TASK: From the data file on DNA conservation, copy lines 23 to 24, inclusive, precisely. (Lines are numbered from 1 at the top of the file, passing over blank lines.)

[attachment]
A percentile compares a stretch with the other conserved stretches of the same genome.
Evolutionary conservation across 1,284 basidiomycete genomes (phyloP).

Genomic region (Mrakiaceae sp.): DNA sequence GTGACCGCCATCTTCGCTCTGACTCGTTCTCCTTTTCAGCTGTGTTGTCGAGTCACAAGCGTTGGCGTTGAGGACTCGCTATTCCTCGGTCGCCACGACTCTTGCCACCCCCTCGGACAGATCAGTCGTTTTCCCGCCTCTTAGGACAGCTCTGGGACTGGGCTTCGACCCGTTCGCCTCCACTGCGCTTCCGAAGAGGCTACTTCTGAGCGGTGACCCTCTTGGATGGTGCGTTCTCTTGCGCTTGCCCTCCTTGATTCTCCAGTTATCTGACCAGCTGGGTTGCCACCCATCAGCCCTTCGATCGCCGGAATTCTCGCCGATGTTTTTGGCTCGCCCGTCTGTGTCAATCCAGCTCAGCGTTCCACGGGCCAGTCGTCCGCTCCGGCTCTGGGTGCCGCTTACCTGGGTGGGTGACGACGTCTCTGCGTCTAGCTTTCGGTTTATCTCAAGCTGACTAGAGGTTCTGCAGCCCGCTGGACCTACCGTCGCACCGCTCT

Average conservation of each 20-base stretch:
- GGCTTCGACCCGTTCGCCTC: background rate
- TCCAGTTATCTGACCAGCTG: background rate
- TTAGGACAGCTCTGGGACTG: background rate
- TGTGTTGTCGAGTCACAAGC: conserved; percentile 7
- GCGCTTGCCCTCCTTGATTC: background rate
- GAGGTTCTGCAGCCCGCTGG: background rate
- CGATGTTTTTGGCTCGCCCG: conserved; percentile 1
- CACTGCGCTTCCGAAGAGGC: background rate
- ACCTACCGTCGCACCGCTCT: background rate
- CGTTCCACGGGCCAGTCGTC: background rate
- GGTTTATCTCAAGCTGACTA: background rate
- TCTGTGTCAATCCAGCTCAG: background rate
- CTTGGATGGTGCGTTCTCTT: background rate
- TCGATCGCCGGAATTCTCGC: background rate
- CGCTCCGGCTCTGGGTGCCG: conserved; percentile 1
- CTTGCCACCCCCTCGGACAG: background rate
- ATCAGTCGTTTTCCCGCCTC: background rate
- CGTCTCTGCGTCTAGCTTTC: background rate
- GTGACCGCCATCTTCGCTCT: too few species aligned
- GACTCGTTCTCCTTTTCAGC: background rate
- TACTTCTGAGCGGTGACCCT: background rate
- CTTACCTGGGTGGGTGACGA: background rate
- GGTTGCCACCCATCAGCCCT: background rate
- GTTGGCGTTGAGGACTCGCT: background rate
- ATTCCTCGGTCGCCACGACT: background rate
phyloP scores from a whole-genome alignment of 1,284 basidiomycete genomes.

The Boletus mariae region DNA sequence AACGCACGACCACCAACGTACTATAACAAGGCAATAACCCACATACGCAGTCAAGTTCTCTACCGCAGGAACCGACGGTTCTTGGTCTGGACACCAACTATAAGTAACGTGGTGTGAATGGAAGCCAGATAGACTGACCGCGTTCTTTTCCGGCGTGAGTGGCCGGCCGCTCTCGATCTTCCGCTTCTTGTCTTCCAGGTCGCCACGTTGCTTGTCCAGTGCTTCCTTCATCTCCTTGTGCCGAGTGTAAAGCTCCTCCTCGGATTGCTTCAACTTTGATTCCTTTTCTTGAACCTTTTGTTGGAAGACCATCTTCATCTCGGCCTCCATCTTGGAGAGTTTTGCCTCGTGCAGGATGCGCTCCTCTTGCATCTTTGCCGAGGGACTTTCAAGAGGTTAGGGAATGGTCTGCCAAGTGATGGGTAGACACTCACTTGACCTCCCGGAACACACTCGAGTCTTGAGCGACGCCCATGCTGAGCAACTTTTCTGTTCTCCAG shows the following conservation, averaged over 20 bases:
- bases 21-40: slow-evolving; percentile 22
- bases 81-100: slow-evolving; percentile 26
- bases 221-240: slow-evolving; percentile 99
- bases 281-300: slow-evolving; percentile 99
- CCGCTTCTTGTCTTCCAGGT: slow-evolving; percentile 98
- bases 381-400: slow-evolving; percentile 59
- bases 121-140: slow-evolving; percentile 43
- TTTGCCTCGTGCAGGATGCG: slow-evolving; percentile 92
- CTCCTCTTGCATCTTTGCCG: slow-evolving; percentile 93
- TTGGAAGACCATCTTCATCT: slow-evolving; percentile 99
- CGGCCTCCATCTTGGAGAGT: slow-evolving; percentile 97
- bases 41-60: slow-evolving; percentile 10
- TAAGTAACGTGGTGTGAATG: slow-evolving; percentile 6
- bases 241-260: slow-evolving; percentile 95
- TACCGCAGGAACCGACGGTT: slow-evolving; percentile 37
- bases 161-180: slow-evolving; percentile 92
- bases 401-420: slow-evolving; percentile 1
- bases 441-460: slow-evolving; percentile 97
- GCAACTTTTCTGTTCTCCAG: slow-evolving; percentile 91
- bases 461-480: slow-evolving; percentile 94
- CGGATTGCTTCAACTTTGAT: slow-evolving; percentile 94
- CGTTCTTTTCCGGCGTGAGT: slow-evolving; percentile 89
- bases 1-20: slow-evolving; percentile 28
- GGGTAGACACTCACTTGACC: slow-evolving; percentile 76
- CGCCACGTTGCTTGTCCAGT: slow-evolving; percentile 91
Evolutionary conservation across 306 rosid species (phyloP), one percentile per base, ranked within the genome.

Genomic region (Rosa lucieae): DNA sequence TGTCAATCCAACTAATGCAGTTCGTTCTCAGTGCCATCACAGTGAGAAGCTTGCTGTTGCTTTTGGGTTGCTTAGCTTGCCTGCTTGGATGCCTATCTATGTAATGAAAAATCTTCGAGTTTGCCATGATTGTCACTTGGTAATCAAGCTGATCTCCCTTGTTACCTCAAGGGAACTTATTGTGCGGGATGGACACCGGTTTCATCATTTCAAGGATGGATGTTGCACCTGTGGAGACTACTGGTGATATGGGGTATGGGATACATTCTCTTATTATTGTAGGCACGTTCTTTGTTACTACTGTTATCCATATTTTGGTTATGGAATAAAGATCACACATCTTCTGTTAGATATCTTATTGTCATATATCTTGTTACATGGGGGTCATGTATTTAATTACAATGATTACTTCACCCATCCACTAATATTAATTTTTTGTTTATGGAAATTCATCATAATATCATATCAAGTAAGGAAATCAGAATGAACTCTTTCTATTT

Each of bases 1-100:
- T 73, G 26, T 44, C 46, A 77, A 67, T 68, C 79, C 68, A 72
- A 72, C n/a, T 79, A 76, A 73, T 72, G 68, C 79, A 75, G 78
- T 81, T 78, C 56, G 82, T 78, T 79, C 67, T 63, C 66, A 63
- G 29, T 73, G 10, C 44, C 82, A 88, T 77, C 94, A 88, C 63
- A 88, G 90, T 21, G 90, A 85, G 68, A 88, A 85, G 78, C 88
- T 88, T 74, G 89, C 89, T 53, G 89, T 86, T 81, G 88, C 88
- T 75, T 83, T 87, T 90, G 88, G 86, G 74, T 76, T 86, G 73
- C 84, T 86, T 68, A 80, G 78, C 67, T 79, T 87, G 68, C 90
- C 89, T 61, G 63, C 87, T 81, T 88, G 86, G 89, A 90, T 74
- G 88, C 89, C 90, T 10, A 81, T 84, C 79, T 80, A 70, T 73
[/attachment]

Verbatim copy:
- GTGACCGCCATCTTCGCTCT: too few species aligned
- GACTCGTTCTCCTTTTCAGC: background rate